Non - Fiction
King Con The Bizarre Adventures of the Jazz Ages Greatest Impostor
For the devilishly handsome erstwhile vaudeville singer Edgar Laplante, the summer of 1923 was a prelude to one of the twentieth-century’s most extraordinary adventures—an adventure that would require all his theatrical flair to deliver what would become the most demanding performance of his life. Aided by buckskins and a feathered headdress, Laplante reinvented himself as Chief White Elk: war hero, sports star, civil rights campaigner, Cherokee nation leader—and total fraud.
Under the pretense of recruiting for the military and selling government bonds, Laplante embarks upon a lucrative tour of the United States that attracts enormous crowds, picking up a naïve Native American wife along the way to lend a further air of authenticity. Soon Laplante decamps to London to appeal to King George V on behalf of the Cherokee. By 1923 he’s absconded to Paris, frequenting its decadent cabarets and rubbing elbows with the likes of James Joyce and Pablo Picasso.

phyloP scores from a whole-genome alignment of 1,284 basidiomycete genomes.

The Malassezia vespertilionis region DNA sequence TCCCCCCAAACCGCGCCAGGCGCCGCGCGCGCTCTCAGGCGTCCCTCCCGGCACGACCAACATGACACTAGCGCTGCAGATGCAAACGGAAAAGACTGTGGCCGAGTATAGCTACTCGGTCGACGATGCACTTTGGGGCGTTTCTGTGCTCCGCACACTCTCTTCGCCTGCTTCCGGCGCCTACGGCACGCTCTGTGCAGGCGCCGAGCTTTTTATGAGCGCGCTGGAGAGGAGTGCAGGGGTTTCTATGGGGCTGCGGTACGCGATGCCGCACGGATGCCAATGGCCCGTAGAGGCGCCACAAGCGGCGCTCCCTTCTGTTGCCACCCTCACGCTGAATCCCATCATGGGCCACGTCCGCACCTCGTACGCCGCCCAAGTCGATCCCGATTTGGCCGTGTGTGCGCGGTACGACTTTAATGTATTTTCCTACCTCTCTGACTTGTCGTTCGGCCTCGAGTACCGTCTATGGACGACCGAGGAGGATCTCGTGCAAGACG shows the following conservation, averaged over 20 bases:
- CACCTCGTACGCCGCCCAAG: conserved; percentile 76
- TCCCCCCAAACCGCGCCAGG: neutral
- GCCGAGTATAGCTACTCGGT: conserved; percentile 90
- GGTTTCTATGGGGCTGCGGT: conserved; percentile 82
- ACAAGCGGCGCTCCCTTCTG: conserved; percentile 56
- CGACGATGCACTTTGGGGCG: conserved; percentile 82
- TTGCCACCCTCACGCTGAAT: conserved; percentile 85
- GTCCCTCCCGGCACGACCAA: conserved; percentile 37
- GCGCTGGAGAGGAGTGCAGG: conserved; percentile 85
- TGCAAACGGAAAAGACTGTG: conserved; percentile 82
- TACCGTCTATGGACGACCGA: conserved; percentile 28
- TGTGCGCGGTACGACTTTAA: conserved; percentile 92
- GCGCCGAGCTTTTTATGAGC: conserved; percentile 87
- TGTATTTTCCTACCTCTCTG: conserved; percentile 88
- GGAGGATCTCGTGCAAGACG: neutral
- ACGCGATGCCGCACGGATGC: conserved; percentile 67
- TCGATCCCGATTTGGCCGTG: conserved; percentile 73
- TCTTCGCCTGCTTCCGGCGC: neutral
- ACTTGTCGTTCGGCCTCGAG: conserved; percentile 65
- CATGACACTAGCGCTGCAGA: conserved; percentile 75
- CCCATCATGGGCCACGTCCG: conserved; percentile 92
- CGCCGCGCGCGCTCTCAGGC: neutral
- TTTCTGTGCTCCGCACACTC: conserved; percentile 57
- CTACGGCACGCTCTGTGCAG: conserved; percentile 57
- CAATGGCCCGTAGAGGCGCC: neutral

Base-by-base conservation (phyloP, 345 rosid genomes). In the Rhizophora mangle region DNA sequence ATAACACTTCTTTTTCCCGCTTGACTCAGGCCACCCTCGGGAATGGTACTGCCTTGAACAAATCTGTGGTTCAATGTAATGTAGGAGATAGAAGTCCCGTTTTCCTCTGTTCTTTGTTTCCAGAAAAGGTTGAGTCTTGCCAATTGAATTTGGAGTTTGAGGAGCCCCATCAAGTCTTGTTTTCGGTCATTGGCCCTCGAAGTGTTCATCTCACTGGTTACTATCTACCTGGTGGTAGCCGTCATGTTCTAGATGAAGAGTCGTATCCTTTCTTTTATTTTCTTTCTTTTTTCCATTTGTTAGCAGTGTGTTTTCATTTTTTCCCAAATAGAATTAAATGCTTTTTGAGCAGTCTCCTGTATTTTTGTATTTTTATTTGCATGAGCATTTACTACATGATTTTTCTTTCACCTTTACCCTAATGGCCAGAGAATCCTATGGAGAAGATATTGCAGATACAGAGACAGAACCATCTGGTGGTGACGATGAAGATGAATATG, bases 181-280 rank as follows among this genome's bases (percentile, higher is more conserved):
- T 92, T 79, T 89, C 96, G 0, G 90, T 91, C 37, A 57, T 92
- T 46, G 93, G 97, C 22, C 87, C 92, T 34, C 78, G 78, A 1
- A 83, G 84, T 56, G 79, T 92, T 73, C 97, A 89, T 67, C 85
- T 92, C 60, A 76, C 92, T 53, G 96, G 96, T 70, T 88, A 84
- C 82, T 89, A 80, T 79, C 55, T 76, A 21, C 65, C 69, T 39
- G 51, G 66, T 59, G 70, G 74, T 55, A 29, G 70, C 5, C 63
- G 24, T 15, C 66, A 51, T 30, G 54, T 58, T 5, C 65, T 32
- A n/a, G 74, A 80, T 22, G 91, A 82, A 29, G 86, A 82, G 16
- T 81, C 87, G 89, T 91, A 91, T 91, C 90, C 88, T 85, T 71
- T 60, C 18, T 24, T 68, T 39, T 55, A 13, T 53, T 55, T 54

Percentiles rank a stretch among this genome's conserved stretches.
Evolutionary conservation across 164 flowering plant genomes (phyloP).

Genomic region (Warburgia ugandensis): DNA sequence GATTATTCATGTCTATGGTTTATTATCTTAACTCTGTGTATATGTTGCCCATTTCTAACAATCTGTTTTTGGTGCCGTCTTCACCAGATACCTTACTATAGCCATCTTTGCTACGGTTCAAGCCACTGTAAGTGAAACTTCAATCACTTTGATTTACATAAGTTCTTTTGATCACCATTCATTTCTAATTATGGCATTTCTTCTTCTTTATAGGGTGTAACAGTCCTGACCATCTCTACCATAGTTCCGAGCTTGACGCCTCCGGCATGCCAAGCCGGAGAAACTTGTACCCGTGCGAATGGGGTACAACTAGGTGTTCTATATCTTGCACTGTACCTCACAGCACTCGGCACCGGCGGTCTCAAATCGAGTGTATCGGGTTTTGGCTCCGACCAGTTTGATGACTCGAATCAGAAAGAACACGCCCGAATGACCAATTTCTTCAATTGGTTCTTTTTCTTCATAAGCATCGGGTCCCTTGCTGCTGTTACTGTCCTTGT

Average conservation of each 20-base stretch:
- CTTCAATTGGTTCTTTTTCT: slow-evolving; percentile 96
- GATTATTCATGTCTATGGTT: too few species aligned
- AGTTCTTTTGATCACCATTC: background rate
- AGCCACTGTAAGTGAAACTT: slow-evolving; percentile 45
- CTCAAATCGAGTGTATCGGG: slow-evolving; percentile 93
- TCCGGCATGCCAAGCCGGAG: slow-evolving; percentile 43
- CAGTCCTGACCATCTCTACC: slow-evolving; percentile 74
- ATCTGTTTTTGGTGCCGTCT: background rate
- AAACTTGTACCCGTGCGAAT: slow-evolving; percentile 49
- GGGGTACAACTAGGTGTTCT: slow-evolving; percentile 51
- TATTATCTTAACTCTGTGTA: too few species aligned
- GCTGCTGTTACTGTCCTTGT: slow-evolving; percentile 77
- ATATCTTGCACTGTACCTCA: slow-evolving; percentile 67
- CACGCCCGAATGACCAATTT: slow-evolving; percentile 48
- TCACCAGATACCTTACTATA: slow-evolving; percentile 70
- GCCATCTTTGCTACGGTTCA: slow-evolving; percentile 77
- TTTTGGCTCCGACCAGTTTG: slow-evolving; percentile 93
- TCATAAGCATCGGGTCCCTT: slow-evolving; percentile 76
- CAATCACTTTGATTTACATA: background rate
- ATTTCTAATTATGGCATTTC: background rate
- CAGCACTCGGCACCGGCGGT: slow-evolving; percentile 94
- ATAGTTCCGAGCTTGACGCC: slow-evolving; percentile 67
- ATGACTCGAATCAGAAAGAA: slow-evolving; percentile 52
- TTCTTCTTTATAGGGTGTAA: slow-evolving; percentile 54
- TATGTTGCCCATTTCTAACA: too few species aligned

As he moves down to the Riviera, he begins to set his sights on an even bigger mark: a prodigiously rich and glamorous Austrian countess. Laplante takes her as his lover and main benefactor. He cons her out of the equivalent of $42 million in today’s currency. The countess bankrolls a lavish tour of Italy, where Benito Mussolini’s fascist regime treats him like a visiting monarch. In every city, he tosses crisp banknotes from the window of their limousine to the fans who lay siege to his hotel. He’s now a worldwide celebrity, and all that adulation (plus a spiraling drug problem) has deluded him into believe that he really is a Cherokee chief. The noose begins to tighten, as the countess’s family intercedes…
King Con is a sumptuous recreation of this incomparably bizarre story. Never previously told in its entirety, Laplante’s tale proves that truth really is stranger than fiction.